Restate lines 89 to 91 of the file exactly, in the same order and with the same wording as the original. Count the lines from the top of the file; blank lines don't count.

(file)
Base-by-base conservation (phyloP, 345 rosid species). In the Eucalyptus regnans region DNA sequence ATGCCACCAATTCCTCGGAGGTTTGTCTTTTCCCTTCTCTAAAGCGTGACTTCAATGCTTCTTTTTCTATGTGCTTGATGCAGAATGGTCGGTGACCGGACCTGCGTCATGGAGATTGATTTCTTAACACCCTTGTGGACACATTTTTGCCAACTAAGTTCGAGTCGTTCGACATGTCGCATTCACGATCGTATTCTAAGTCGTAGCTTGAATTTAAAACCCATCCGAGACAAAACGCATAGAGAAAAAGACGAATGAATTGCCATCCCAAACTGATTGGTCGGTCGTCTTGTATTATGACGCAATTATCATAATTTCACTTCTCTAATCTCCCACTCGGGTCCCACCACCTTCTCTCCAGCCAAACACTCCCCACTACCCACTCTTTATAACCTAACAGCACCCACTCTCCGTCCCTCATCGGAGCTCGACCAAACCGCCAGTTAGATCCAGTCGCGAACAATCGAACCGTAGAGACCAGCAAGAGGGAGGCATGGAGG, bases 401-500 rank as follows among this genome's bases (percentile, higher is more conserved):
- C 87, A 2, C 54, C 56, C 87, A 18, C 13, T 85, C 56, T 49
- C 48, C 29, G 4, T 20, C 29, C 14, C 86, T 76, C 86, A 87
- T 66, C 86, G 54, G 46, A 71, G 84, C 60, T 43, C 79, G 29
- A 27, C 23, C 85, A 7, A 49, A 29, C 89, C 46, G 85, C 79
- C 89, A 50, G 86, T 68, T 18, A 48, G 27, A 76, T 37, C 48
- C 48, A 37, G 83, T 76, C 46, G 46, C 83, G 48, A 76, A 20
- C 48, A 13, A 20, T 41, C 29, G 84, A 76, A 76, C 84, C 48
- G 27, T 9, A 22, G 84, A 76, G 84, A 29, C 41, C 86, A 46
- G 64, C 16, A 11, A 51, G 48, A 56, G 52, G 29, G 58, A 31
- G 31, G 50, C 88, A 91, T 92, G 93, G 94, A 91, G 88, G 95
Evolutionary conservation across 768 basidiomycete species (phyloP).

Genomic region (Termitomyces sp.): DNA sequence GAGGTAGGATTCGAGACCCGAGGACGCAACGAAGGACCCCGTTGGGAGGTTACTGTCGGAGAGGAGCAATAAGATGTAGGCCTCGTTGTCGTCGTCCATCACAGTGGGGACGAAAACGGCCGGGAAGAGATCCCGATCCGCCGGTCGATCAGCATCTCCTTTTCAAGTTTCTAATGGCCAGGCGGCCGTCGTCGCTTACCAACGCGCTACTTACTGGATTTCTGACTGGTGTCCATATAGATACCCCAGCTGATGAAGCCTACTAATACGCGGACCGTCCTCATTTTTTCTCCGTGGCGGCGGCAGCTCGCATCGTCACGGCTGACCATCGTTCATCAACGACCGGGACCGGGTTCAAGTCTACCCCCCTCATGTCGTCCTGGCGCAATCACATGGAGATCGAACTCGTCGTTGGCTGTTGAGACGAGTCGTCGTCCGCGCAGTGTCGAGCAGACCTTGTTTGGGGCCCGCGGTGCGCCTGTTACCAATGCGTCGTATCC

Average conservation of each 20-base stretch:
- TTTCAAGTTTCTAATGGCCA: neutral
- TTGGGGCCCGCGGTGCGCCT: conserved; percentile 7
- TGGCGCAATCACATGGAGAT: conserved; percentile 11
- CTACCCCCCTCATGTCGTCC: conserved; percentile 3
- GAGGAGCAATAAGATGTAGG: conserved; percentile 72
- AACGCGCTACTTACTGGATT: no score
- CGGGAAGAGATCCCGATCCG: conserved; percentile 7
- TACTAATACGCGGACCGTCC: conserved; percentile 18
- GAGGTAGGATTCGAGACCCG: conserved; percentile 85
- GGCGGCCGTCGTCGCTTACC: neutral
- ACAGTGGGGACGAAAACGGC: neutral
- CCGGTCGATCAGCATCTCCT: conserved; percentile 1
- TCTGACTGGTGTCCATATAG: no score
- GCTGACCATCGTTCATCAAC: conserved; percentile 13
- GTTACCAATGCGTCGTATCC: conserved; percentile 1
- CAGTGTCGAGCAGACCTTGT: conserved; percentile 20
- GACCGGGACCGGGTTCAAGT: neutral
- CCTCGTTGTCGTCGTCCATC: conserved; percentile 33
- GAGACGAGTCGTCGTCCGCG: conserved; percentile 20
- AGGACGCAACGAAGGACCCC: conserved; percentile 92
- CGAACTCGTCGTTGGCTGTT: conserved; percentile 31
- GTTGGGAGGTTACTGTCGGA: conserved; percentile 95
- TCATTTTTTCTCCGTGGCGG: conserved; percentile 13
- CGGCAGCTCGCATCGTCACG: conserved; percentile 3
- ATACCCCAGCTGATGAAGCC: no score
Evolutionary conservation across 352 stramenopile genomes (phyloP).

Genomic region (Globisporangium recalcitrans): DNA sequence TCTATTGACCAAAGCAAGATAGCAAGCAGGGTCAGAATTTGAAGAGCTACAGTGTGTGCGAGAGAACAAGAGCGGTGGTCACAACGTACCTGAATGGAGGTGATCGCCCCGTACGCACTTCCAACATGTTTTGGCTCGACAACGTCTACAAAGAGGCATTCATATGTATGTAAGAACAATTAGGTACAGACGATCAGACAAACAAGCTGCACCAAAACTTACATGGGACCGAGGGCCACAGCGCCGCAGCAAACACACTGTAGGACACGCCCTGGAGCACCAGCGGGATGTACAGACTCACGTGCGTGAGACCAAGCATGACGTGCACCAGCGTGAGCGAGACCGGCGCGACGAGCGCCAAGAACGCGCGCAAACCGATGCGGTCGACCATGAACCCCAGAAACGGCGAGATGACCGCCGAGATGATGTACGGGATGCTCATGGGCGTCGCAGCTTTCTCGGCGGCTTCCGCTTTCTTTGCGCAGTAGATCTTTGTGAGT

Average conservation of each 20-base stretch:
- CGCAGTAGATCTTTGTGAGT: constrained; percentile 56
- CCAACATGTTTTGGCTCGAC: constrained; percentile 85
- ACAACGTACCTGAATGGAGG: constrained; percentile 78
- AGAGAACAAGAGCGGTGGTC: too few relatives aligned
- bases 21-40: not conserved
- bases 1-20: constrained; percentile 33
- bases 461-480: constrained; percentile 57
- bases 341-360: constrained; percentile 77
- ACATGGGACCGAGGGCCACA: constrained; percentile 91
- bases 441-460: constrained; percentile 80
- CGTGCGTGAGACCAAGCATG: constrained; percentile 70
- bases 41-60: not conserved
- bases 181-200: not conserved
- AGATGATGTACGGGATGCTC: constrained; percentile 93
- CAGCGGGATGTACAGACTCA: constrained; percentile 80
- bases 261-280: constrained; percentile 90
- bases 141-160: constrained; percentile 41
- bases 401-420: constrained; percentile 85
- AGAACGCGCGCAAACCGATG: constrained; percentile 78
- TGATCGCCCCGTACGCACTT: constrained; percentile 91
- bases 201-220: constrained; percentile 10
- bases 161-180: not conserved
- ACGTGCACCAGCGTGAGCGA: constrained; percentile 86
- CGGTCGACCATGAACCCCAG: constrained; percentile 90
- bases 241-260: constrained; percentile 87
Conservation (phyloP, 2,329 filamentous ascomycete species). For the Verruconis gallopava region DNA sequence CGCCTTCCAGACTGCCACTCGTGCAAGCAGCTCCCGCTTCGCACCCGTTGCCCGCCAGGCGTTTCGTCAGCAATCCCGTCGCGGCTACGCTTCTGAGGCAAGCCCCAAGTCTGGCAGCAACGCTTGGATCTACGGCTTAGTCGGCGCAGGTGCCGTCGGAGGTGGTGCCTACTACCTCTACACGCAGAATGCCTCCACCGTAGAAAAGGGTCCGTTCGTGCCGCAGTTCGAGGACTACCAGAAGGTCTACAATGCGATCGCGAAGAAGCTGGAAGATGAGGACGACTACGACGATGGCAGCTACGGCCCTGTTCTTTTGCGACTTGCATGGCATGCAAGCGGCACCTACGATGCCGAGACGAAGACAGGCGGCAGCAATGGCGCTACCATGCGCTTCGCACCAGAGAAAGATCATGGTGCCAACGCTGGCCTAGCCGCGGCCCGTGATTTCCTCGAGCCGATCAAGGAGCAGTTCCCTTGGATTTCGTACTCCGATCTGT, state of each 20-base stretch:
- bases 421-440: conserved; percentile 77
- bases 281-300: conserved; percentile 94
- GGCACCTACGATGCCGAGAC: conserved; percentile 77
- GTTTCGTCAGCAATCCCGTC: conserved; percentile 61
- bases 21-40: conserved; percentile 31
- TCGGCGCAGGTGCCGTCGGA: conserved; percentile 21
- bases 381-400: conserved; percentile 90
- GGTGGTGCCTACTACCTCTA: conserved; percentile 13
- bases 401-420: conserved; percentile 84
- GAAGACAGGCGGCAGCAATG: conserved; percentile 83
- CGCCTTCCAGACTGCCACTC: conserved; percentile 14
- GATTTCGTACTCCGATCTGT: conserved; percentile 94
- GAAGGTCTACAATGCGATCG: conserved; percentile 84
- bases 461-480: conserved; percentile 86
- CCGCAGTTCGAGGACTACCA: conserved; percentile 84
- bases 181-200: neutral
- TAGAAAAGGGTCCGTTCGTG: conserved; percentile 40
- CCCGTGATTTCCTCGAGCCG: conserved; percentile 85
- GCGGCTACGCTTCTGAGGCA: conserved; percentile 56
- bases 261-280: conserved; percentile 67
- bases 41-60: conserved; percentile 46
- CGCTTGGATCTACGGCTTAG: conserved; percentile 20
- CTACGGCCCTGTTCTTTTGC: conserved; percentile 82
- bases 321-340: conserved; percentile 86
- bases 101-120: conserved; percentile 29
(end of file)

- bases 41-60: conserved; percentile 46
- CGCTTGGATCTACGGCTTAG: conserved; percentile 20
- CTACGGCCCTGTTCTTTTGC: conserved; percentile 82